I'd almost forgotten about that strange job offer until a few days ago when I came across the story of a very lucky Norwegian man named Kristoffer Koch. Koch had invested 150 kroner (roughly £22) in 5,000 bitcoins in 2009 and forgot about them shortly afterwards. Three years later he logged in to his account and discovered that's he was almost a millionaire, amassing $886,000. He subsequently withdrew a fifth of his earnings and purchased a flat in central Oslo.
In April 2013 the value of bitcoin peaked at $266 before crashing due to the seizure of the Silk Road online drugs marketplace. Had Koch withdrawn his money then he would have gained millionaire status ($1,330,000). During the following years the value of bitcoin fluctuated; however, it has always remained a savvy investment for those early backers. And while it's still unstable, analysts state that even at its highest point, it has been no way near its cap. Some experts even believe that the value of an individual bitcoin could reach $100,000 within the next ten years! -- although this is highly unlikely. To put that into perspective, Koch's initial $22 investment would be worth $500,000,000...
We've all had at least one of those "what if I..." moments in our lives, a choice that could have changed our path for good, leading to an extremely prosperous future. Ever since I read the story of Koch I've wondered just how much I could be worth now if I took a chance and said yes to working for that little tech starup. Now, whenever I browse the web for the latest cryptocurrency news, I'm reminded that the value of Ethereum is going up... again, I wonder...
But there are still many crypto-critics out there, those who don't believe digital currencies will ever overtake hard cash. For my own sanity I'd like to believe them -- I really don't want another "what if I" moment! But on the surface it seems as though physical money has been dying for a long time. And with bitcoin proving all the critics wrong, perhaps we're closer to a full-blown cash extinction than we think.
The Countries Leading the Cashless Race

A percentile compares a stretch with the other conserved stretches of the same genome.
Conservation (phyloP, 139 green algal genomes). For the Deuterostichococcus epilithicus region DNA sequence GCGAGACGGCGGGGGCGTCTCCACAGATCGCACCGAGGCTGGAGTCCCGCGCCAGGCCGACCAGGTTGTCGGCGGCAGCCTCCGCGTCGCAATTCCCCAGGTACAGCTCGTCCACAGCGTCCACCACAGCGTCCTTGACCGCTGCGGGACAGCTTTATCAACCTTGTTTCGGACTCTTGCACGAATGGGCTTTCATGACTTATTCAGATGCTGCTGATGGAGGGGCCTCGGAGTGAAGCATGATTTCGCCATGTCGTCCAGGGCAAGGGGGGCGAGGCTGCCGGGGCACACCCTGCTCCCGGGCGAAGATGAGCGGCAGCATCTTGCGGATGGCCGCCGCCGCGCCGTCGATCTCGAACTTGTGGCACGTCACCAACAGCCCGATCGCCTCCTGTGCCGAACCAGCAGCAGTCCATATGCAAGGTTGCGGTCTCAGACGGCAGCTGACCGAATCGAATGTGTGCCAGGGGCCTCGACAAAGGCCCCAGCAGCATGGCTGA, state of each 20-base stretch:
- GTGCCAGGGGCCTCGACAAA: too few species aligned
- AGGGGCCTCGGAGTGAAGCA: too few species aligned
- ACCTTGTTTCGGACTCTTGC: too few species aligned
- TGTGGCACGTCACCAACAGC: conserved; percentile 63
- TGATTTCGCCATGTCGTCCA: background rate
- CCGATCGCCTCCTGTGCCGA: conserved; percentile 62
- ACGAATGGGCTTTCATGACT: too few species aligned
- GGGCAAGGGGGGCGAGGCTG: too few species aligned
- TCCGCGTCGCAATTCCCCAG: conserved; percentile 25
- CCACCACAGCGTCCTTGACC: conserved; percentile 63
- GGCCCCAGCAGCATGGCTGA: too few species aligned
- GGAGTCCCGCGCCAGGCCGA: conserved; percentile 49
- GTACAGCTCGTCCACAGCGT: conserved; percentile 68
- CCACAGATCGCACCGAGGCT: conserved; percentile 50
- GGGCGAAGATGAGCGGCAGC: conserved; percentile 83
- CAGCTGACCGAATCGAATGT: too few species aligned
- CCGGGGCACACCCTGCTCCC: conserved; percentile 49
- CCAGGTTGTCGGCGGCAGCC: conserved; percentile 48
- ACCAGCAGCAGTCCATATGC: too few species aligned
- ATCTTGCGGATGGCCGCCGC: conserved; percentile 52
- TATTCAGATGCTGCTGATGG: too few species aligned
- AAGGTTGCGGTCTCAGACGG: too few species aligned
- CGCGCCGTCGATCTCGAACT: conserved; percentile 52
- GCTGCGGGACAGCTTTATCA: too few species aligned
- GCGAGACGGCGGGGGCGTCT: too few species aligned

Living in Sweden over the last five years I've seen the rapid decline of "hard cash" first hand. During the last three months alone there has been two occasions when I've withdrawn money from an ATM, and then been told, "We don't accept cash" when trying to use it at the checkout, once in a clothing store, another in a restaurant. I was even more taken aback a few weeks ago when I gave a Swedish friend a 100 kroner note, only to have him carefully examine it and say "I haven't seen this note before" despite the new prints being released almost a year ago. Over here, not having the app Swish is akin to living off the grid. I've since, with some reluctance, made the transition.
While the Swedes are leading the cashless race, the Danish are also making great strides towards having a cashless society, last year announcing that they're getting rid of obligations for stores to accept cash payments. Now over half the population use MobilePay on a day-to-day basis. Even the Americans aren't far behind. Wells Fargo, Chase and Citibank have already started installing fingerprint ATM machines, and it won't be long until card readers boast the same tech -- yet another stepping stone.
The Retailers Leading the Cashless Race
Earlier this year, Coin Geek conducted an experiment where they sent financial directors of 20 top online retail brands a request to accept bitcoin. While most of them answered "No", AirBnb and Laurence Tosi took up the offer, with the former stating that they're soon to add a "Bitcoin Accepted Here" logo to their website. Although this may not seem like a massive stride forward, these are two brands that wouldn't have taken the offer seriously one year ago. Additionally, many other big retail chains, such as Starbucks, Subway, Dell, Expedia, Overstock and Microsoft, are already on board with bitcoin.
Amazon have also been the first major retailer to brake the checkout-less barrier by opening a store in Seattle where customers scan their phones at the door and use the Amazon Go application to complete purchases -- sensors fitted around the store track what customers pick up and put back. Other retail chains are tipped to follow the example in the not-so-distant future.
Many people are scared of this new technology. They fear it could cause financial turmoil and lead to irresponsible spending. Others debunk the critics, stating that the widespread accessibility will allow consumers to manage their finances in real time, which will encourage them to be more responsible. Like it or not, cash is a ticking time bomb. Whether bitcoin or another cryptocurrency overtakes all physical currency (although highly unlikely!), there's no denying that the end is nigh. As hard cash becomes less and less functional the process of extinction will get quicker and quicker; and then all it would take is one major technological breakthrough, such as an app, for us all to simply say "to hell with it."
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